Abundance of Heart

by Sister Julie Ann on January 24, 2008

snowyfrancis.jpgFrancis’ mouth spoke out of the abundance of his  heart, and the fountain of enlightened love that filled his whole being bubbled forth outwardly. Indeed, he was always occupied with Jesus; Jesus he bore in his heart, Jesus in his mouth, Jesus in his ears, Jesus in his eyes, Jesus in his hands, Jesus in the rest of his members.”

(1 Celano, 115)

We, Franciscan Sisters of Christian Charity, are called to be women of the Gospel who do our utmost best to extend the reign of God in our world. How do you see this happening in your life?

5 thoughts on “Abundance of Heart”

  1. Lately, this Pauline scripture text gives me comfort:
    “My prayer for you is that your love may more and more abound in knowledge and wealth of experience…so that…you may learn to value the things that really matter.”
    Phil 1:9-10
    In all the moments of this month I was made very much aware of the beauty of God’s creation, especially in precious people. Now, in the course of things, I feel my call is to give God my all.

  2. Sister Marcolette Madden says:

    One way to extend the reign of God in our world is to recognize the goodness of others. Several years ago, Anthony de Mello, S.J., asserted that, although caring for the sick and feeding the hungry etc. are definitely hallmarks of charity; the greatest expression of love is to see the unique goodness in each and every person. I strive to practice that in my work with college students. For St. Francis of Assisi, education without compassion was hollow. As Francis put it, “Where there is charity and wisdom, there is neither fear nor ignorance.”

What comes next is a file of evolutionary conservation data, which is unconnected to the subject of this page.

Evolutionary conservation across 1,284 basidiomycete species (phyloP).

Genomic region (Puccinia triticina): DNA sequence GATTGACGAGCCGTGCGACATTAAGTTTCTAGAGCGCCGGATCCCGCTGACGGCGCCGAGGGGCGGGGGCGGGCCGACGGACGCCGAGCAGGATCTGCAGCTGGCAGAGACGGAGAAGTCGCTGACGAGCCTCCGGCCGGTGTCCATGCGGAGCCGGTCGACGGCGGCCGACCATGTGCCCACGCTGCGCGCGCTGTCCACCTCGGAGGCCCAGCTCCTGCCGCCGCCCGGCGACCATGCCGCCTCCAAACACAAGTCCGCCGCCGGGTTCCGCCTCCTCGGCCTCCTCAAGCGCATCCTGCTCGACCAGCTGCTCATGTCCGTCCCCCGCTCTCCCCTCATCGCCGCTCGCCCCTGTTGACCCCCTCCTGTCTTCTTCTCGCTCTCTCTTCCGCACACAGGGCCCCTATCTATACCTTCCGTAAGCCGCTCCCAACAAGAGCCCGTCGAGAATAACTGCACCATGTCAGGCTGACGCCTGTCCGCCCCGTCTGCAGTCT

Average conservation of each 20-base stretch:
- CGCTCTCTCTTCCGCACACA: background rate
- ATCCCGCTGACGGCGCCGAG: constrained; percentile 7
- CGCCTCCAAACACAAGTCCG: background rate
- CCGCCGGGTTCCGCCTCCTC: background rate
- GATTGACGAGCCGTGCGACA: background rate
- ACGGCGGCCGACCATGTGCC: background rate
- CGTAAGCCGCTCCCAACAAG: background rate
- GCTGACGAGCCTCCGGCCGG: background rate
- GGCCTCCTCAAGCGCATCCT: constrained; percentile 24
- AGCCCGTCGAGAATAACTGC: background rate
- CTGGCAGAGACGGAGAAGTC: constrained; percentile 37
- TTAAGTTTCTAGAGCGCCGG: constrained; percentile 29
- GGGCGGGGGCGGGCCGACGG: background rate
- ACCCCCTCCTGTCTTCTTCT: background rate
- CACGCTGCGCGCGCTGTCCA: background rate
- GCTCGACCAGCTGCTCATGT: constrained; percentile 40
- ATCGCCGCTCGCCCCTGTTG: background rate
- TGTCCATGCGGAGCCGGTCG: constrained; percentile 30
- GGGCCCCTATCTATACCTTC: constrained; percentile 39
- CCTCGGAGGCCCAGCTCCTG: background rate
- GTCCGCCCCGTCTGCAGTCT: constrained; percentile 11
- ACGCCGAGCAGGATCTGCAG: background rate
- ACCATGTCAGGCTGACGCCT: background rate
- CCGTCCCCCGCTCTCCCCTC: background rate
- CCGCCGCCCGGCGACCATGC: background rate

3. Sister Marcolette, your words moved me to complete St. Francis’ ‘Virtues that Put Vice to Flight’: “Where there is a heart full of mercy and discernment, there is neither excess nor hardness of heart.” Reflection on how we see good in each other would seem to be an excellent way to discern how one is ‘called to be’ in a loving life-choice (married life, religious life or single life.) The students at Silver Lake College are blessed to have you as their teacher.

  4. Sister Sean Marie says:

    He bubbles into a smile, a tear, a touch, a hug, or a word of encouragement. We are as full as we open ourselves to his wanting to be part of our lives. Lent is a good time to empty some of the clutter so their is more room for the abundance.

  5. Sister Pat Sevcik says:

    To extend the reign of God, one needs to begin deep within the heart. The reign of God begins in silent, solitary prayer. Perhaps, it begins during a silent walk through the woods such as took today near Silver Lake; it is warmer today and walking became difficult. Frequently, I was sinking down deep with snow getting into my boots. Then, I got lost. I could no longer find the familiar path and “got in deeper” by following the tracks of a snow-shoer. I had to create a new path. Getting lost cost me some energy. Coming home to community and communication with others brought joy. When God calls in silence, lostness or chaos, it helps to remember that God says, “do not be afraid, I am with you.” I love the expression of Pope Benedict the XVI, “do not be afraid to hope.” Is God calling you? The world needs you and hope.

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